The Right Violin Case Protects Your Valuable Instrument
There are many different violin cases available, with a wide variety of features. Choosing the right case for you and your violin is important, as is balancing your requirements with your budget.
Providing a Sturdy Exterior
When selecting a violin case, the most important factor is protecting your violin. Violin cases are made of rigid materials, such as wood, metal, or carbon fiber, and often employ a combination of these materials.
Designed to guard against impact, pressure, and other hazards, hard cases provide the ultimate security for violin players. Strong latches and other closing systems prevent the case from opening during even the most rigorous conditions.
In general, the stronger and lighter the material of the shell is, the more you’ll pay for the case. Professional musicians traveling frequently require the top line of cases; for students who take their violin to and from school or lessons, a more moderate case is sufficient.
Cushioning Your Violin in the Interior
The inside of most cases is composed of velour, velvet, polyester, or a similarly plush material padded with foam to provide a soft yet firm surface for your violin. Case interiors are form fitted to grip your instrument securely; that fit can be augmented by leather or canvas straps, sponges (forming an adjustable cushion), and specially- designed blankets.
Tracking and Moderating Temperature and Humidity Changes
Violins are especially susceptible to variations in humidity and temperature. Higher-end cases have a built-in hygrometer (for measuring moisture in the air) and humidifier (to control the humidity). If your case doesn’t have them included, they are also available separately. For extremely rainy climates, you may want to consider a water resistant violin case cover.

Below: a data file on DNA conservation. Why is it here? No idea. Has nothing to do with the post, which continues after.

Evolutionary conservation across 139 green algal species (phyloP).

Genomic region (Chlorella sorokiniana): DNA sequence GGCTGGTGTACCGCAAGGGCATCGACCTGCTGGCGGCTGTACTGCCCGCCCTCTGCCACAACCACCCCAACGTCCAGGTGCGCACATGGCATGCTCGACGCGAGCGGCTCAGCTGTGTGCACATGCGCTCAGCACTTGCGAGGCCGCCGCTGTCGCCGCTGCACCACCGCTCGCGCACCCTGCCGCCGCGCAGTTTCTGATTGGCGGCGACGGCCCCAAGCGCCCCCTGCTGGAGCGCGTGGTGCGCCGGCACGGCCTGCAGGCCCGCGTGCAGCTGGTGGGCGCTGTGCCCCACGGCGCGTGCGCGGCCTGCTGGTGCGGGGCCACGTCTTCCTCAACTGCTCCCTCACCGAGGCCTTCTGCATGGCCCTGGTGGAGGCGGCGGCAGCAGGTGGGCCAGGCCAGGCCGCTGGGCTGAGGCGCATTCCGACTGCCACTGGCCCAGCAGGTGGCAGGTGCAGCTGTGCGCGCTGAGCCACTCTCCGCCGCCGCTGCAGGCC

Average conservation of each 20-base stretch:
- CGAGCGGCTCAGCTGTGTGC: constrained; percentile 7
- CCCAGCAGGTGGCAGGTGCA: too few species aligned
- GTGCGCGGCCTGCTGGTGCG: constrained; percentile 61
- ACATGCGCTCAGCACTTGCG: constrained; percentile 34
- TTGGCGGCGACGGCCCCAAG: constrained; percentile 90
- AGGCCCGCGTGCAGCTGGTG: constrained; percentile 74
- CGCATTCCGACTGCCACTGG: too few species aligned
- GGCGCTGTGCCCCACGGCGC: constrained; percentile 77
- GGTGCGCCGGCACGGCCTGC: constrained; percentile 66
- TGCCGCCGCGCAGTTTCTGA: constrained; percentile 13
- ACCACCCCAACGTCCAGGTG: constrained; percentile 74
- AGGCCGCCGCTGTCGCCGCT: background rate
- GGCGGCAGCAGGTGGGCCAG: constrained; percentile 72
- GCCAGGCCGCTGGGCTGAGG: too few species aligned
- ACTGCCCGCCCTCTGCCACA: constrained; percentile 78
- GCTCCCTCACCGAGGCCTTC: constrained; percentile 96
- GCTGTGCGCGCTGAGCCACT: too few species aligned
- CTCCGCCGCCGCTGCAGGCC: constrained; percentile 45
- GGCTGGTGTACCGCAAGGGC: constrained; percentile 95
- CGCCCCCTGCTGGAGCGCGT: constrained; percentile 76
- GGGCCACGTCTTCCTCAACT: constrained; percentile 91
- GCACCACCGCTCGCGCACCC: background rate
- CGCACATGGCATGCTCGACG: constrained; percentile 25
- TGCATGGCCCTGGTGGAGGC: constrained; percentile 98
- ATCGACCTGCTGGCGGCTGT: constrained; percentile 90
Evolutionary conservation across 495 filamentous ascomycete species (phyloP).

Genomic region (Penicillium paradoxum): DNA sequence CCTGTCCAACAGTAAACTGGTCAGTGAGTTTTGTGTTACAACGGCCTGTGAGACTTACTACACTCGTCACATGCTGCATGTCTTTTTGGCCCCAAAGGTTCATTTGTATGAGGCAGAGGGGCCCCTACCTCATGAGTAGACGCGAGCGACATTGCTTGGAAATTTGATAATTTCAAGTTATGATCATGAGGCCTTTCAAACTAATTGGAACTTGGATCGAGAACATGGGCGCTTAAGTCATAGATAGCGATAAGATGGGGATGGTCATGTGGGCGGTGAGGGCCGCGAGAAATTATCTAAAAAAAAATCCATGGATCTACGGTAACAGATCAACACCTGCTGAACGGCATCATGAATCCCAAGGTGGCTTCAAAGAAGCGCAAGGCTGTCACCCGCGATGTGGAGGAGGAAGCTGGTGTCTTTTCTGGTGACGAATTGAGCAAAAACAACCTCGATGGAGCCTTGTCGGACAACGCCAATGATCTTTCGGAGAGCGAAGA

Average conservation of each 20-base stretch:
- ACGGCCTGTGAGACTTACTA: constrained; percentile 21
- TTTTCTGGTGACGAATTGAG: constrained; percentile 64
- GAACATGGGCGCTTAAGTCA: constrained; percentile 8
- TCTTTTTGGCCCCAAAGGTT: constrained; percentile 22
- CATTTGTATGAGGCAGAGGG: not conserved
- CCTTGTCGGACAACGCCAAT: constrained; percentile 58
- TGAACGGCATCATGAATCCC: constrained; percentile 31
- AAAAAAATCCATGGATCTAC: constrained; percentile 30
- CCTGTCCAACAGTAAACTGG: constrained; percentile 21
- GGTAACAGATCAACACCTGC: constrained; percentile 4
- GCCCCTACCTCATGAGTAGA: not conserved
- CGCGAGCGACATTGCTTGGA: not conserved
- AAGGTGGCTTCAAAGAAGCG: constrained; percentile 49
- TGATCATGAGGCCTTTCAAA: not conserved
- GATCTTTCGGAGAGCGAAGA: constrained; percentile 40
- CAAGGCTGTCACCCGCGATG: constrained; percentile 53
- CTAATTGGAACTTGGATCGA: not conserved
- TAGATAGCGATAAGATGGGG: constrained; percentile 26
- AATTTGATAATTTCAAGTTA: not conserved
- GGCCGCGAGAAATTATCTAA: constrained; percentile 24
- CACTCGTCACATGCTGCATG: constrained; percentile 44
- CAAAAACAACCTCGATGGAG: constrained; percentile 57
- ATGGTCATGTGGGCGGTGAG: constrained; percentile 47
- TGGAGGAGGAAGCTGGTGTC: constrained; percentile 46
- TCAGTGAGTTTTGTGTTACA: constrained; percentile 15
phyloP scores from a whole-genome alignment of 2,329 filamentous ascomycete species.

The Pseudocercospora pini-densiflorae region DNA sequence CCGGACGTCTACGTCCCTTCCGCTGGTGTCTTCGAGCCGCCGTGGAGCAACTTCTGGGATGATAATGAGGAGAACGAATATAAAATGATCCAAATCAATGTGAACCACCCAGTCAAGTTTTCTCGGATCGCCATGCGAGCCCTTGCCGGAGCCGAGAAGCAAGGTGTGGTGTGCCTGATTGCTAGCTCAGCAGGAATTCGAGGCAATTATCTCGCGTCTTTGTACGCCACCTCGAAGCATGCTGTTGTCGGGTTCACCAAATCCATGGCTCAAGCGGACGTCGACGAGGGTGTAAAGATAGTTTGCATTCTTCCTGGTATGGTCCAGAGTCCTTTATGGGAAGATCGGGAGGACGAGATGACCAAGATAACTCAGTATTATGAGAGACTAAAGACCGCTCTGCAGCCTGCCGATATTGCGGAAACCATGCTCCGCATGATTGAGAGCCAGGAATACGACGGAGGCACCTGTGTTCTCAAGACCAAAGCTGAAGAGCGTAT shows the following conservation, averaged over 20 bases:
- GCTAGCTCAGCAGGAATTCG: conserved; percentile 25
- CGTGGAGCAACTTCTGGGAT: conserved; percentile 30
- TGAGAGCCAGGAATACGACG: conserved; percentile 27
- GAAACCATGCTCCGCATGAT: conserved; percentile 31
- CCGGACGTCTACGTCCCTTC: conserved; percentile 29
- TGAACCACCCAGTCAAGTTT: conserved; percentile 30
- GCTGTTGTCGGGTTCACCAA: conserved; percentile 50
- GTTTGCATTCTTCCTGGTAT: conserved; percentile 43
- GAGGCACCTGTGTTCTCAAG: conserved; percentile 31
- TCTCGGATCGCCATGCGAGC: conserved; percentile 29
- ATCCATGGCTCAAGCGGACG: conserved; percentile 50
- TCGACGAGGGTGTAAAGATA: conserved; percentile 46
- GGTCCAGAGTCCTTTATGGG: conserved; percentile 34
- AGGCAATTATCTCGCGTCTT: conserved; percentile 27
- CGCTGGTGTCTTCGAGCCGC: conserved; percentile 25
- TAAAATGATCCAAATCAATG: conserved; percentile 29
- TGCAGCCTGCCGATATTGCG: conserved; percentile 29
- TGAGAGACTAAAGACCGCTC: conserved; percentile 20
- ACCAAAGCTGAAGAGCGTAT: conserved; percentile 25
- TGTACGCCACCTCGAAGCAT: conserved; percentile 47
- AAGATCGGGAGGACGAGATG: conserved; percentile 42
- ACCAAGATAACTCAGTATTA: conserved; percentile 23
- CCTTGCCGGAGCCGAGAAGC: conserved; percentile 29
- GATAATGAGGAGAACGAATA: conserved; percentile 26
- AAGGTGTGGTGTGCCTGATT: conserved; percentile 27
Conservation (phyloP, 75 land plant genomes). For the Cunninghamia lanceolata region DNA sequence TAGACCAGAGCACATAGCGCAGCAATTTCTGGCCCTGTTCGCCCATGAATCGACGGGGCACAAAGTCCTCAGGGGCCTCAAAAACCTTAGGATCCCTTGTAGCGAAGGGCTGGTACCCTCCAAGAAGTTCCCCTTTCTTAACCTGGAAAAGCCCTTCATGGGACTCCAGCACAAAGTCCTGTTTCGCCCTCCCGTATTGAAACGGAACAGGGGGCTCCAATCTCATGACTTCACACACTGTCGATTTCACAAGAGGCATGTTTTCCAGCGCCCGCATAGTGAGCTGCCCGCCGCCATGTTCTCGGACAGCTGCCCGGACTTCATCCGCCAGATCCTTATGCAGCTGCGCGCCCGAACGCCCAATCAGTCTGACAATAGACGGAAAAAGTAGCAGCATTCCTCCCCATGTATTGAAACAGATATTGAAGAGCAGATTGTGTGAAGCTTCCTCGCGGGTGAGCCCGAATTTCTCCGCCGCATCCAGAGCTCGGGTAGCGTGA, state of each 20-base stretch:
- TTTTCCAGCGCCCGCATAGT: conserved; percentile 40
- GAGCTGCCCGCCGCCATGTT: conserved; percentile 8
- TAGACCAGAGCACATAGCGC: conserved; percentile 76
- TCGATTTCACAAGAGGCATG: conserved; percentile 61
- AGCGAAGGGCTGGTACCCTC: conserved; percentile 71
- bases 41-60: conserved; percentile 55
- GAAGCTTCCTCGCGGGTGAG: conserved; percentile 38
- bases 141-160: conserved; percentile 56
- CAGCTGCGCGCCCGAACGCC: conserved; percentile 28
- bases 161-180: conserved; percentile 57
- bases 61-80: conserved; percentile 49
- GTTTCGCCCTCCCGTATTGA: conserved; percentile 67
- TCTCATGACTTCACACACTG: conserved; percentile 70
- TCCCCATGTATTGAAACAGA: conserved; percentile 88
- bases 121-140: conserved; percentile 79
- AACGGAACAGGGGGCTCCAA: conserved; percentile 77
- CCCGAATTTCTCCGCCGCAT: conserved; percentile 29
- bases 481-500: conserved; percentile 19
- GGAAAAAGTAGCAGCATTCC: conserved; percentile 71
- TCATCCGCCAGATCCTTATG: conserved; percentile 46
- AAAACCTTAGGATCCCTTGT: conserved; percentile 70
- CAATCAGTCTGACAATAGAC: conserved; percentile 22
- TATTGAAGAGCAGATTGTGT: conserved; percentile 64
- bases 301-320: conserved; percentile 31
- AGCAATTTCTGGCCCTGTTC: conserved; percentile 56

While no case can defend your violin from prolonged exposure to extreme conditions, with a little caution, a good case will allow you to transport your instrument safely between locations.
How many bows do you generally bring? Cases are equipped to carry from one to four bows, so make sure the case you’re considering has enough space for your bows. Otherwise you may need to get an additional violin bow case.
Do you have to carry your instrument frequently, and/or for long distances? Then straps are important. The two standard types are the long over -the-shoulder version, and the backpack style.
You will quite possibly also be carrying sheet music, rosin, and other accessories. Cases can features multiple sleeves, pouches, and pockets both on the inside and the outside.
Bam Violin Cases
Known for producing lightweight cases using the latest technology, Bam offers options from the moderately priced Classic 3 to the superlative High-Tech series.
Bobelock Violin Cases
With more than 100 years of experience making cases, Bobelock offers a wide variety of models that are affordable yet extremely well- designed and manufactured.
Core Violin Cases
Well-suited to students and beginning players, Core cases provide excellent value for their price and are available in a variety of shapes and colors.
Galaxy Violin Cases
Also in the more affordable range, Galaxy cases use composite materials that prove durable and lightweight at the same time. Multiple shapes and colors are available.
Gewa Violin Cases
Incredibly tough yet lightweight, German-made Gewa cases combine terrific durability with beautiful craftsmanship.